Responsible lending act met with praise--Professional organizations push for congressional hearings
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Responsible lending act met with praise--Professional organizations push for congressional hearings

May 23, 2005

Study quantifies home improvement activities of recent homebuyersMortgagePress.comhome improvement, Home Improvement Research Institute, HIRI
Proving for the first time what conventional wisdom has long
held, a new study finds that a majority of homeowners make
improvements to their homes within the first year of purchase. Many
consumers also make improvements to their previous homes to prepare
them for sale. Kitchens, bathrooms and living rooms are the most
likely interior spaces to be improved in both newly built and
existing homes. Owners of newly built homes are also likely to do
landscaping projects.
The report, released at the 2004 National Hardware Show, was
commissioned by Reed
Exhibitions and conducted by the not-for-profit Home Improvement Research Institute
(HIRI).
The study found that 52 percent of recent home buyers had
completed one or more home improvements within the first year of
purchase, and half were planning at least one more project within
the next year. The most frequently purchased products include
paints and sundries, lumber and building materials, and floor
coverings.
Overall, recent home buyers spent more than $3,100 during the
first year. Buyers of older homes spent an average of $2,000, while
those who bought new homes spent an average of $5,000. Owners of
older homes most frequently cited a desire or need to replace
worn-out or old materials, while owners of new construction were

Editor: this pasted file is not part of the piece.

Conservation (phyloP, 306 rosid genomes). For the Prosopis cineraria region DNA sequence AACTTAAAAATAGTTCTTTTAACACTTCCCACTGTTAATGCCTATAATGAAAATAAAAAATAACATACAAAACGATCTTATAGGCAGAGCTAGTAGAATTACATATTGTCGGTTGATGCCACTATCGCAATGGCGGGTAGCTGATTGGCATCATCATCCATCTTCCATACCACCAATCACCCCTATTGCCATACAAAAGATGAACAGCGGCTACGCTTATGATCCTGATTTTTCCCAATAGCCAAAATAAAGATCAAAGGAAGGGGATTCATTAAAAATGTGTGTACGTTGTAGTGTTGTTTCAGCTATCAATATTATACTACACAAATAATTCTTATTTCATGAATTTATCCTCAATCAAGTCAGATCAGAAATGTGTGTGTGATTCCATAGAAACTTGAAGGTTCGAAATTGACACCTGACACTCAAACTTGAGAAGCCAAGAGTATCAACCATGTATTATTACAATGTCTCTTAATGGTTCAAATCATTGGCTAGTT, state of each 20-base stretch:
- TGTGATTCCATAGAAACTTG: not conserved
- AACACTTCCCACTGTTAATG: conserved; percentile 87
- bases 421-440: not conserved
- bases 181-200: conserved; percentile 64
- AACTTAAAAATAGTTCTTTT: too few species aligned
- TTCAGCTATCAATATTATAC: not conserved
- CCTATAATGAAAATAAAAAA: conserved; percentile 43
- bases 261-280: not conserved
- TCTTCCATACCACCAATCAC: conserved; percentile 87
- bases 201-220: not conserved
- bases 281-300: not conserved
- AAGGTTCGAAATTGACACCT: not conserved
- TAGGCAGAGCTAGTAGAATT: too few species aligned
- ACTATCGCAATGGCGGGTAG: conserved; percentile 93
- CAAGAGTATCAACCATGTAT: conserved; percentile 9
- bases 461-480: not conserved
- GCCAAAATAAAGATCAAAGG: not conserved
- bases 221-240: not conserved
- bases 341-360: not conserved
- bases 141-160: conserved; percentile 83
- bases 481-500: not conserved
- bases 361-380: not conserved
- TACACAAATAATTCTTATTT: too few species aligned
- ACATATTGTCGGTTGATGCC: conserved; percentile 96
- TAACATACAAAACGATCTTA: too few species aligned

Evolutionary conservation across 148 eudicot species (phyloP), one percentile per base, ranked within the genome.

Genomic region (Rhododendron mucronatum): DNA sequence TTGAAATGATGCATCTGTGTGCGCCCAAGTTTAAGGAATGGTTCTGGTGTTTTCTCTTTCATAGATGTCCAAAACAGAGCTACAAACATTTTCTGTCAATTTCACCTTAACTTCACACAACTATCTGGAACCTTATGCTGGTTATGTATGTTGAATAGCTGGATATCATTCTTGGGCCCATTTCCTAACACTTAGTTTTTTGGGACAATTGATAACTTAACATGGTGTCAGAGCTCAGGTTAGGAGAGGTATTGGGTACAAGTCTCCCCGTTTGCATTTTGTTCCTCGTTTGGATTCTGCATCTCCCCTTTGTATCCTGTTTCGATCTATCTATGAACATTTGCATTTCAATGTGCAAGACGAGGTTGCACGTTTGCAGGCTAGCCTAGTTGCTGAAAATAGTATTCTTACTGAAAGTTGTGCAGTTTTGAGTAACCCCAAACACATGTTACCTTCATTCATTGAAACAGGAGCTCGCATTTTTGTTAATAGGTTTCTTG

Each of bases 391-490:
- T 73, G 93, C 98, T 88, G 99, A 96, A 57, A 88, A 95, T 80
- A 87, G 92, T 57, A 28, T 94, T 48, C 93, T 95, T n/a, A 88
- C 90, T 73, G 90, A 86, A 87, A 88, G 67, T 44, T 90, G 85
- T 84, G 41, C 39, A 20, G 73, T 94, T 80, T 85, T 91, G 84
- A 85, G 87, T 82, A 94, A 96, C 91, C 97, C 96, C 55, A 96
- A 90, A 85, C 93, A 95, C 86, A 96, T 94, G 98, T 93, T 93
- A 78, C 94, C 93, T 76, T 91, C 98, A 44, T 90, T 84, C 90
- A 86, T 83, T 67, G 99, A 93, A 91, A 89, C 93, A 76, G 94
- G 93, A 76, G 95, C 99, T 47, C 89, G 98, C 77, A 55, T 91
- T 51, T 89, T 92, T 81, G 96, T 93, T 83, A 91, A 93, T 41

most often seeking to beautify the house. Purchases of both types
of homes reported that they did improvements to support new
features and change the decor.
About 40 percent of respondents also said that they made
improvements to their previous home to get it ready to sell. The
most common improvements prior to sale are painting kitchens and
bathrooms. One third of those selling older homes made structural
improvements to the exterior or interior of the house, such as
replacing or repairing roofs, windows or doors; repairing or
replacing interior walls or ceilings; or converting a room to a
different use. Consumers selling new homes were more likely to
install carpeting and improve landscaping prior to sale.
Newer homes vs. older homes
Purchasers of existing homes are more likely to paint interior
spaces; replace or repair flooring; do electrical wiring; and
install new lights and appliances. Owners of new construction are
more likely to landscape and build patios or decks.
Not surprisingly, owners of existing homes have completed and
are planning more improvements than owners of new construction. As
noted, however, owners of new construction spend more on their
improvements.
Purchasers of newly built homes had a higher average household
income than those who purchased older homes, increasing the
likelihood that more high-priced products would be purchased.
Purchasing home improvement services and
products
Overall, contractors are involved in about one-third of projects
done to newly purchased homes and nearly half of the projects
completed in previous homes prior to sale. Consistent with other
HIRI research, homeowners most frequently used contractors who had
done previous work for them or who were recommended by family and
friends. About 10 percent of the projects included installers from
home improvement retailers.
Regardless of professional involvement, it was the consumers who
most often purchased the products. The Home Depot and Lowe's were cited as sources for
about three-quarters of those purchases.
Paying for home improvements
Most consumers said they used money from savings to pay for their
recent projects. Those who purchased existing homes were more
likely to use their savings (77 percent) than purchasers of newly
built homes (94 percent).
Less than 10 percent of home buyers used credit cards to pay for
improvements, and two percent said that they used money from a loan
or excess mortgage money.
For more information, visit www.hiri.org.

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